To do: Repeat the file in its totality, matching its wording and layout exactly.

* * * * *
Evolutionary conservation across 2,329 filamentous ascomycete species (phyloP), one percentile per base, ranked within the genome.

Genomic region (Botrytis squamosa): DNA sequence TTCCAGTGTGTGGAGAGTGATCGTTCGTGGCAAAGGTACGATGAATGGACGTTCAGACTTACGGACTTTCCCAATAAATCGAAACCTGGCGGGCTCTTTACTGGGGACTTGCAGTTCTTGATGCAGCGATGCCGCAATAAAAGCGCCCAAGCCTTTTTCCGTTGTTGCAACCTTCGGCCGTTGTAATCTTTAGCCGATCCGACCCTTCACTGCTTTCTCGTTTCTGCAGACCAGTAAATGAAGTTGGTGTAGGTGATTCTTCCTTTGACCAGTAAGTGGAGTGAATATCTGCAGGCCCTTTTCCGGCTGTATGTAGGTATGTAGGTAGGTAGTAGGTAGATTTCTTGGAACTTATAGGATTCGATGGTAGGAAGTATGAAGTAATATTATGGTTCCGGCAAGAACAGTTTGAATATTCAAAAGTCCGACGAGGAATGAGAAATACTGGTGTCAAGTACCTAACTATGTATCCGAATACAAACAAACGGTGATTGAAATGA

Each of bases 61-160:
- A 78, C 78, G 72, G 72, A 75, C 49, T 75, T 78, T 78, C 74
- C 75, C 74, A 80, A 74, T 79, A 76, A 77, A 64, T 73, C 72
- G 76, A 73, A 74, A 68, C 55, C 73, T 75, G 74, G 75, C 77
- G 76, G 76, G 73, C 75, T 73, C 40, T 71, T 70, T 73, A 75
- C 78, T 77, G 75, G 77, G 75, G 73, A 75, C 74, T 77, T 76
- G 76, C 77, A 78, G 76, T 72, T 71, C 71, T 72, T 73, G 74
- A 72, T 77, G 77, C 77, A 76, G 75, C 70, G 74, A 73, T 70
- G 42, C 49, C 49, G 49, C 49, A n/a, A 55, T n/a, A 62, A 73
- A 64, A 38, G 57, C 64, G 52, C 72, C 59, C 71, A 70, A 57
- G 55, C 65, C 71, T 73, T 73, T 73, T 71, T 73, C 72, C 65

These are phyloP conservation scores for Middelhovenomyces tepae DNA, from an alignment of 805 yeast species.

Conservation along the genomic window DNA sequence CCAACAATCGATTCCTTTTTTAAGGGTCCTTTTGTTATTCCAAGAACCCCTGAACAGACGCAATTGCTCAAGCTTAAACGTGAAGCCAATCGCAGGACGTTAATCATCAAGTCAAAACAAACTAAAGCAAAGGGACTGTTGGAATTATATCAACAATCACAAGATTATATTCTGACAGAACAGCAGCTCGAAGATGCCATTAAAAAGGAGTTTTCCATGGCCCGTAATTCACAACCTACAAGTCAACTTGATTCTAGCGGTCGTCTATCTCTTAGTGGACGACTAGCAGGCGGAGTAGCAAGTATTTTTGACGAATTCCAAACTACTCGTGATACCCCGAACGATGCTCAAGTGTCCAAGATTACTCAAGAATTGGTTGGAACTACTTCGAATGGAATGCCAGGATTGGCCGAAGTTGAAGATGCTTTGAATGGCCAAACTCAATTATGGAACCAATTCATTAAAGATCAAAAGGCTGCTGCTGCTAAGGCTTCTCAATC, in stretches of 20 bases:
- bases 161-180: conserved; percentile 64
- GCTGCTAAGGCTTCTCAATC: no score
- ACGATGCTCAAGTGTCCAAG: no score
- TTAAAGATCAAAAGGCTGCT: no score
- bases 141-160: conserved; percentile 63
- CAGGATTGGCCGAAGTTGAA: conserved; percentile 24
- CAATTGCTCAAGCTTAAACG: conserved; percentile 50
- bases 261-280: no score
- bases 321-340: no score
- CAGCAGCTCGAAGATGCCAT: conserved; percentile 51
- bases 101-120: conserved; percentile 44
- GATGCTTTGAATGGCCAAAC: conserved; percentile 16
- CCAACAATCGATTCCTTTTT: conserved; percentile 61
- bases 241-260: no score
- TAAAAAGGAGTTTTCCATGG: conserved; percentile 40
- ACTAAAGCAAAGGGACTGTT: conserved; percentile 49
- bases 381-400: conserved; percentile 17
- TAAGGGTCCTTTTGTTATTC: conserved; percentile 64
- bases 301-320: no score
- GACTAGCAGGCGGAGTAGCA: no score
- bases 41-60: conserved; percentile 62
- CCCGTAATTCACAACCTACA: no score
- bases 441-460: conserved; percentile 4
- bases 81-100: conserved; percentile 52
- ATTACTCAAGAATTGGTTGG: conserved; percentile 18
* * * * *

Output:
Evolutionary conservation across 2,329 filamentous ascomycete species (phyloP), one percentile per base, ranked within the genome.

Genomic region (Botrytis squamosa): DNA sequence TTCCAGTGTGTGGAGAGTGATCGTTCGTGGCAAAGGTACGATGAATGGACGTTCAGACTTACGGACTTTCCCAATAAATCGAAACCTGGCGGGCTCTTTACTGGGGACTTGCAGTTCTTGATGCAGCGATGCCGCAATAAAAGCGCCCAAGCCTTTTTCCGTTGTTGCAACCTTCGGCCGTTGTAATCTTTAGCCGATCCGACCCTTCACTGCTTTCTCGTTTCTGCAGACCAGTAAATGAAGTTGGTGTAGGTGATTCTTCCTTTGACCAGTAAGTGGAGTGAATATCTGCAGGCCCTTTTCCGGCTGTATGTAGGTATGTAGGTAGGTAGTAGGTAGATTTCTTGGAACTTATAGGATTCGATGGTAGGAAGTATGAAGTAATATTATGGTTCCGGCAAGAACAGTTTGAATATTCAAAAGTCCGACGAGGAATGAGAAATACTGGTGTCAAGTACCTAACTATGTATCCGAATACAAACAAACGGTGATTGAAATGA

Each of bases 61-160:
- A 78, C 78, G 72, G 72, A 75, C 49, T 75, T 78, T 78, C 74
- C 75, C 74, A 80, A 74, T 79, A 76, A 77, A 64, T 73, C 72
- G 76, A 73, A 74, A 68, C 55, C 73, T 75, G 74, G 75, C 77
- G 76, G 76, G 73, C 75, T 73, C 40, T 71, T 70, T 73, A 75
- C 78, T 77, G 75, G 77, G 75, G 73, A 75, C 74, T 77, T 76
- G 76, C 77, A 78, G 76, T 72, T 71, C 71, T 72, T 73, G 74
- A 72, T 77, G 77, C 77, A 76, G 75, C 70, G 74, A 73, T 70
- G 42, C 49, C 49, G 49, C 49, A n/a, A 55, T n/a, A 62, A 73
- A 64, A 38, G 57, C 64, G 52, C 72, C 59, C 71, A 70, A 57
- G 55, C 65, C 71, T 73, T 73, T 73, T 71, T 73, C 72, C 65

These are phyloP conservation scores for Middelhovenomyces tepae DNA, from an alignment of 805 yeast species.

Conservation along the genomic window DNA sequence CCAACAATCGATTCCTTTTTTAAGGGTCCTTTTGTTATTCCAAGAACCCCTGAACAGACGCAATTGCTCAAGCTTAAACGTGAAGCCAATCGCAGGACGTTAATCATCAAGTCAAAACAAACTAAAGCAAAGGGACTGTTGGAATTATATCAACAATCACAAGATTATATTCTGACAGAACAGCAGCTCGAAGATGCCATTAAAAAGGAGTTTTCCATGGCCCGTAATTCACAACCTACAAGTCAACTTGATTCTAGCGGTCGTCTATCTCTTAGTGGACGACTAGCAGGCGGAGTAGCAAGTATTTTTGACGAATTCCAAACTACTCGTGATACCCCGAACGATGCTCAAGTGTCCAAGATTACTCAAGAATTGGTTGGAACTACTTCGAATGGAATGCCAGGATTGGCCGAAGTTGAAGATGCTTTGAATGGCCAAACTCAATTATGGAACCAATTCATTAAAGATCAAAAGGCTGCTGCTGCTAAGGCTTCTCAATC, in stretches of 20 bases:
- bases 161-180: conserved; percentile 64
- GCTGCTAAGGCTTCTCAATC: no score
- ACGATGCTCAAGTGTCCAAG: no score
- TTAAAGATCAAAAGGCTGCT: no score
- bases 141-160: conserved; percentile 63
- CAGGATTGGCCGAAGTTGAA: conserved; percentile 24
- CAATTGCTCAAGCTTAAACG: conserved; percentile 50
- bases 261-280: no score
- bases 321-340: no score
- CAGCAGCTCGAAGATGCCAT: conserved; percentile 51
- bases 101-120: conserved; percentile 44
- GATGCTTTGAATGGCCAAAC: conserved; percentile 16
- CCAACAATCGATTCCTTTTT: conserved; percentile 61
- bases 241-260: no score
- TAAAAAGGAGTTTTCCATGG: conserved; percentile 40
- ACTAAAGCAAAGGGACTGTT: conserved; percentile 49
- bases 381-400: conserved; percentile 17
- TAAGGGTCCTTTTGTTATTC: conserved; percentile 64
- bases 301-320: no score
- GACTAGCAGGCGGAGTAGCA: no score
- bases 41-60: conserved; percentile 62
- CCCGTAATTCACAACCTACA: no score
- bases 441-460: conserved; percentile 4
- bases 81-100: conserved; percentile 52
- ATTACTCAAGAATTGGTTGG: conserved; percentile 18